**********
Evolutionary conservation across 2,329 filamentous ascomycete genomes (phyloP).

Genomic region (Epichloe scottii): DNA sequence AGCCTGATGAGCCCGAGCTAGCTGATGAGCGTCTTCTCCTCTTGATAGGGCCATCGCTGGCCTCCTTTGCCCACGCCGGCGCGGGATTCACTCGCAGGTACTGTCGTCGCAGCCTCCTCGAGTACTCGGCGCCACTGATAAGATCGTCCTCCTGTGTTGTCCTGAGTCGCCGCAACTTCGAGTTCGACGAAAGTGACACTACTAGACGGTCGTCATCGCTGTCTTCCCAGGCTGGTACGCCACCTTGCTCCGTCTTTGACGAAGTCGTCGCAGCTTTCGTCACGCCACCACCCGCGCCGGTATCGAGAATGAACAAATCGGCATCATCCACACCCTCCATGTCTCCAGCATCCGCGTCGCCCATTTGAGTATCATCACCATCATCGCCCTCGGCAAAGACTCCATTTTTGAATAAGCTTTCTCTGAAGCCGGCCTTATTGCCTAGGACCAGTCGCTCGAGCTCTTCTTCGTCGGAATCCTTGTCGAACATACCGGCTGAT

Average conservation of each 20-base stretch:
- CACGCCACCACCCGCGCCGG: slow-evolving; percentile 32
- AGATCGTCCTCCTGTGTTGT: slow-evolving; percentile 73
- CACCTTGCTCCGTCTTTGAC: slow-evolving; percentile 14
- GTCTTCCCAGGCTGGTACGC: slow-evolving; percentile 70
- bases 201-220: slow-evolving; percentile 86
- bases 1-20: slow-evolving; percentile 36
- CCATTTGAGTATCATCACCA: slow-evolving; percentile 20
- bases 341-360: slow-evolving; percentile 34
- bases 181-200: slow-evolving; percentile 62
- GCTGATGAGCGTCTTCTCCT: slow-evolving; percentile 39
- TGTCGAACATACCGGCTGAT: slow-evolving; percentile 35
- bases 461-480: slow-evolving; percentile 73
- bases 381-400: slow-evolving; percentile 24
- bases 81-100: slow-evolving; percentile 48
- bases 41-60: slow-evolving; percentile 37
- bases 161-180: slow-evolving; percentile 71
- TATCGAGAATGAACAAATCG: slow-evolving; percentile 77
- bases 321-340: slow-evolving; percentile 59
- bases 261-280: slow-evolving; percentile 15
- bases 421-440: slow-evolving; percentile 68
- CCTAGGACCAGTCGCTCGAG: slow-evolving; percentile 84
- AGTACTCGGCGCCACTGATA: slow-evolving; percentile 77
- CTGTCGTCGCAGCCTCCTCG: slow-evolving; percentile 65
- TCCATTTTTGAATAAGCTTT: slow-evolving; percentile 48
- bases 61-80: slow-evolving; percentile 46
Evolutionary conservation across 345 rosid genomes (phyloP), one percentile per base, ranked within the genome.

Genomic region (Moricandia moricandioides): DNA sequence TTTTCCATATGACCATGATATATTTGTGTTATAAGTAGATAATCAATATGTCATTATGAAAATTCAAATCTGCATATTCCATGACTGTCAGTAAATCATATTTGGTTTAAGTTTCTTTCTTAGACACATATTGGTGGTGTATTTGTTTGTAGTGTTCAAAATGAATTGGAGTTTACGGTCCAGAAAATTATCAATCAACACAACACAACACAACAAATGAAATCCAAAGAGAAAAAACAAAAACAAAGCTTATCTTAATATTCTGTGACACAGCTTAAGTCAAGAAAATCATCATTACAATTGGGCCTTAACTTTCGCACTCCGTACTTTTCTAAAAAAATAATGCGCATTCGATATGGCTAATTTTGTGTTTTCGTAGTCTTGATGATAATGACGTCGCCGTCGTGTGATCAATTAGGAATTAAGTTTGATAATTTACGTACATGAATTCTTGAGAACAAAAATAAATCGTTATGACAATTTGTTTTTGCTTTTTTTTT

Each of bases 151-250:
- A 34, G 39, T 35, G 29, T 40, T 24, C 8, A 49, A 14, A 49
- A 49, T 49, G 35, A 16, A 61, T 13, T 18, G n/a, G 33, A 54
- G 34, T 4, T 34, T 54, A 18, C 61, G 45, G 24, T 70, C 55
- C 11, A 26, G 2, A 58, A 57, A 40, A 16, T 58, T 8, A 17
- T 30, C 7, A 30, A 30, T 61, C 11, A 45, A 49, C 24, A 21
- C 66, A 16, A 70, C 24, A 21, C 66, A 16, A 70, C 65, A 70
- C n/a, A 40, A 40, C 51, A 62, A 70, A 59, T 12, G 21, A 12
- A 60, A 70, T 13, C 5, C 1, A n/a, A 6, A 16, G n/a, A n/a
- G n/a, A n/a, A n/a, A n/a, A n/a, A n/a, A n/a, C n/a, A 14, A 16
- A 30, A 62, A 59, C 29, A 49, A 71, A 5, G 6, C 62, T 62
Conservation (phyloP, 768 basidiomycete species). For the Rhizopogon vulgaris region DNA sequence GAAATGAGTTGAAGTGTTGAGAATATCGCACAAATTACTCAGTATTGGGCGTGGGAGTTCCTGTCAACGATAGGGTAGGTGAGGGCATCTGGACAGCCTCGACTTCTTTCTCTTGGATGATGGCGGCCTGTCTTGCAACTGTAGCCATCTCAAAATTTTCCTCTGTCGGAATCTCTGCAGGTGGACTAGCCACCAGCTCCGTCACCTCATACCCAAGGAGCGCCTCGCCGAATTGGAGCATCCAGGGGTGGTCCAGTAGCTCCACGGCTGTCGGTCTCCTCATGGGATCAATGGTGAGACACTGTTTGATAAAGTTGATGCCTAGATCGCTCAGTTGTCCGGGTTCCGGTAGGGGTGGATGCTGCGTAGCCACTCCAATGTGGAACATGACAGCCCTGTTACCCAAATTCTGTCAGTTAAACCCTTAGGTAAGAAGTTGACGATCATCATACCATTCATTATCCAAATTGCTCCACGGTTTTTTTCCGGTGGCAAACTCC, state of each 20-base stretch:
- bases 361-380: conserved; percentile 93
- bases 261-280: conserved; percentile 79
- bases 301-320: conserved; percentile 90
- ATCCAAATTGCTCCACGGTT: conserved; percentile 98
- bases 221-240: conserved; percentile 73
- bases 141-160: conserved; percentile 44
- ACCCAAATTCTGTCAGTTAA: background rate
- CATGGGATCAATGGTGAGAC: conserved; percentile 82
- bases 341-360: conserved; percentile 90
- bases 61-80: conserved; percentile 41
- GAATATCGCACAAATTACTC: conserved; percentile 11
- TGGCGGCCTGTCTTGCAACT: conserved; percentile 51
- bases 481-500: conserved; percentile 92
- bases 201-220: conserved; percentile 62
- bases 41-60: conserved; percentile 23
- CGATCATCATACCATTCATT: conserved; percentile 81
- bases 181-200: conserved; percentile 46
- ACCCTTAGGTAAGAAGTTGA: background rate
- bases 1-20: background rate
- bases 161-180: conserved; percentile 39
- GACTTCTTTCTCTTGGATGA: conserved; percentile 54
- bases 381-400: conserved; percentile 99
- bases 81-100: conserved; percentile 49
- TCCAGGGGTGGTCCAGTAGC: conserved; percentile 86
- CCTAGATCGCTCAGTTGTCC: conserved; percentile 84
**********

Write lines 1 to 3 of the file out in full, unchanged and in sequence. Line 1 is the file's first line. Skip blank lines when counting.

Evolutionary conservation across 2,329 filamentous ascomycete genomes (phyloP).

Genomic region (Epichloe scottii): DNA sequence AGCCTGATGAGCCCGAGCTAGCTGATGAGCGTCTTCTCCTCTTGATAGGGCCATCGCTGGCCTCCTTTGCCCACGCCGGCGCGGGATTCACTCGCAGGTACTGTCGTCGCAGCCTCCTCGAGTACTCGGCGCCACTGATAAGATCGTCCTCCTGTGTTGTCCTGAGTCGCCGCAACTTCGAGTTCGACGAAAGTGACACTACTAGACGGTCGTCATCGCTGTCTTCCCAGGCTGGTACGCCACCTTGCTCCGTCTTTGACGAAGTCGTCGCAGCTTTCGTCACGCCACCACCCGCGCCGGTATCGAGAATGAACAAATCGGCATCATCCACACCCTCCATGTCTCCAGCATCCGCGTCGCCCATTTGAGTATCATCACCATCATCGCCCTCGGCAAAGACTCCATTTTTGAATAAGCTTTCTCTGAAGCCGGCCTTATTGCCTAGGACCAGTCGCTCGAGCTCTTCTTCGTCGGAATCCTTGTCGAACATACCGGCTGAT

Average conservation of each 20-base stretch: